The newly-registered Peoples Democratic Movement (PDM) yesterday took a swipe at the administration of President Goodluck Jonathan, saying that Nigeria's international influence and rating have waned under it.
But the PDM said President Jonathan's meeting today with his United States counterpart in New York is an opportunity the Nigerian president needed to fully utilise to assure the international community that he (Jonathan) is ready to take the country back to its enviable past.
In a letter to President Jonathan as he meets Obama today at the United Nations Headquarters in New York and signed by its national chairman, Alhaji Bashir Yusuf Ibrahim, the PDM charged Jonathan to take assuring steps aimed at re-kindling the hope of Nigerians. Such steps, according to Ibrahim, include the fight against corruption, insecurity, crude oil theft as well as free and fair elections.
He described such as challenges the Jonathan administration must tackle to return Nigeria to the vision of the founding fathers.
While pummeling the ruling Peoples Democratic Party (PDP) for its inability to tackle insecurity and poverty, the PDM assured that Nigerians will take advantage of the availability of alternative platforms to decide their fate. The PDM letter said: "I write to you on behalf of my party, Peoples Democratic Movement, and on behalf of the multitude of Nigerians who do not have a voice in how your government frames the foreign policy agenda of our country. Since you took over the mantle of leadership in 2010, the reputation and influence of Nigeria in world affairs has suffered an embarrassing setback. We feel it is time you stood up to be counted as the leader of a great country and step forward to offer our continent statesmanlike leadership.
"You have a rare opportunity to do this when you meet on Monday, September 23, 2013, with President Barack Obama of the United States of America in New York. It is a meeting you have earned on the back of your July visit to Beijing, which has served as a befitting diplomatic response to the decision of President Obama to avoid Nigeria during his three-nation tour of Africa in June.
"With the meeting taking place on the side of the 68th General Assembly of the United Nations in New York, not in the White House in Washington, your diplomatic gamble has somewhat paid off. As our President you have, nonetheless, sent the signal to Washington that Nigeria could not be ignored.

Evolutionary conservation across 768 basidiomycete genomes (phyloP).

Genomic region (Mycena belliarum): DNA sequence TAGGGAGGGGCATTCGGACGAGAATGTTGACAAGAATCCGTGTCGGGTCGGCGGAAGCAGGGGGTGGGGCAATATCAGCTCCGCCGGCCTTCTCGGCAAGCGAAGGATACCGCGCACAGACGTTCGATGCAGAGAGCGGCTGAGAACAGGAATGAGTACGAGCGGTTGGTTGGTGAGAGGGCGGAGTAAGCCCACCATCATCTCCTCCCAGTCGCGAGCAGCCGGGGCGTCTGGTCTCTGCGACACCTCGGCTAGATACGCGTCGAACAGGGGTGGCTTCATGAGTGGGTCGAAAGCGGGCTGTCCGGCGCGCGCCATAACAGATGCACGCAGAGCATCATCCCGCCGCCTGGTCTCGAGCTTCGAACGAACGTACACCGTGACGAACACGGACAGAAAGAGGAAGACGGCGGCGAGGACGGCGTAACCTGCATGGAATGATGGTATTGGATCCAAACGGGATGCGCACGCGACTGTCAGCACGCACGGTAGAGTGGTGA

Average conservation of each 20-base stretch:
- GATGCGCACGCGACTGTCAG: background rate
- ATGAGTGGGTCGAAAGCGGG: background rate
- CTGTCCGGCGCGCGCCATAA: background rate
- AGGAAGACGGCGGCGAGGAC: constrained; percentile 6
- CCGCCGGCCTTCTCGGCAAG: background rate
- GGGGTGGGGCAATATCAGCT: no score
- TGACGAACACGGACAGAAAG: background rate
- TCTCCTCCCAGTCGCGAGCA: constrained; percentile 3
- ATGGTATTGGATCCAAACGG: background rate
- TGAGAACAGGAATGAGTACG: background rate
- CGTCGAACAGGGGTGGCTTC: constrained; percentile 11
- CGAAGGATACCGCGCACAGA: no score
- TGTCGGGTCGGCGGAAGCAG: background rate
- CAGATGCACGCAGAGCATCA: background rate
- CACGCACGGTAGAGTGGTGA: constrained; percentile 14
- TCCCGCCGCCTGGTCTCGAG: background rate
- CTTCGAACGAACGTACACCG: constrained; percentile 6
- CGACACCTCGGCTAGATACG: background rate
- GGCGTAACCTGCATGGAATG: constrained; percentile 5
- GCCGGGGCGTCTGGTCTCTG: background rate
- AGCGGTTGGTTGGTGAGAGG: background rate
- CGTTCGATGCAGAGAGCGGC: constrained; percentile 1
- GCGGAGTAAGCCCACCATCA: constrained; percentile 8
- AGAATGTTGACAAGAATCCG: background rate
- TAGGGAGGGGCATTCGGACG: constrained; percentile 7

"Nigeria under you, Mr President, has issues with the US and, I believe, you are fully aware of this. It is, therefore, not enough for you to court and earn a meeting with the President of the United States. You must seize the rare opportunity provided by the New York meeting to address those critical issues which continue to dog the medium- and long-term future of Nigeria's bilateral relations with the United States.
"Corruption has plagued our institutions and has embedded itself in our governance and society as the routine, standard modus operandi for transactions amongst public and private entities alike. Despite marginal improvement, Transparency International's Corruption Perception Index still ranked Nigeria as the 35th most corrupt nation in the world in 2012. The government, the police, and the judiciary are perceived as the most corrupt institutions in Nigeria today.
"The United States and other international allies have actively collaborated with and offered assistance to Nigeria in its fight against corruption, especially between 2002 and 2009. However, its enthusiasm and that of our international allies began to wane when business-as-usual began to creep back, culminating in your grant of pardon to the convicted former Governor of Bayelsa State. That action has robbed you of the moral capital you need to fight corruption in your government and in the rest of the nation at large.
"For if corruption continues to grow at the current rate, there will be no hope of confronting and conquering insecurity, unemployment, piracy and the host of other afflictions that obstruct the nation's growth, prosperity and progress."
Ibrahim continued: "Last week, about 150 innocent Nigerians were massacred in the small town of Beni Shek in Yobe State where a State of Emergency you declared is still in force. Similarly, Ombatse, a traditional religious cult in Nasarawa State, which has been implicated in the massacre of over 100 on-duty security personnel in May, has again allegedly ransacked and burnt down a whole community while killing scores of innocent citizens who looked up to the Government for protection.
"Furthermore the uncertainty surrounding last week's shootings in Abuja points towards a crisis of confidence and trust. In a time of deep-rooted and widespread insecurity it becomes far too easy for corrupted officials and leaders to conduct operations of self-interest under the auspices of security and counter-insurgency.
On free and fair election as well as the permutations toward 2015, the PDM said: "There are ominous signs, Mr President, that desperation to stay in power by agents of your party is already pushing our country to the edge of the precipice. Statements such as '2015 is already in the pocket of PDP' is not helping matters in the face of growing discontent with and desire to change the face of politics and governance in Nigeria as we know them since 1999. See text on page 36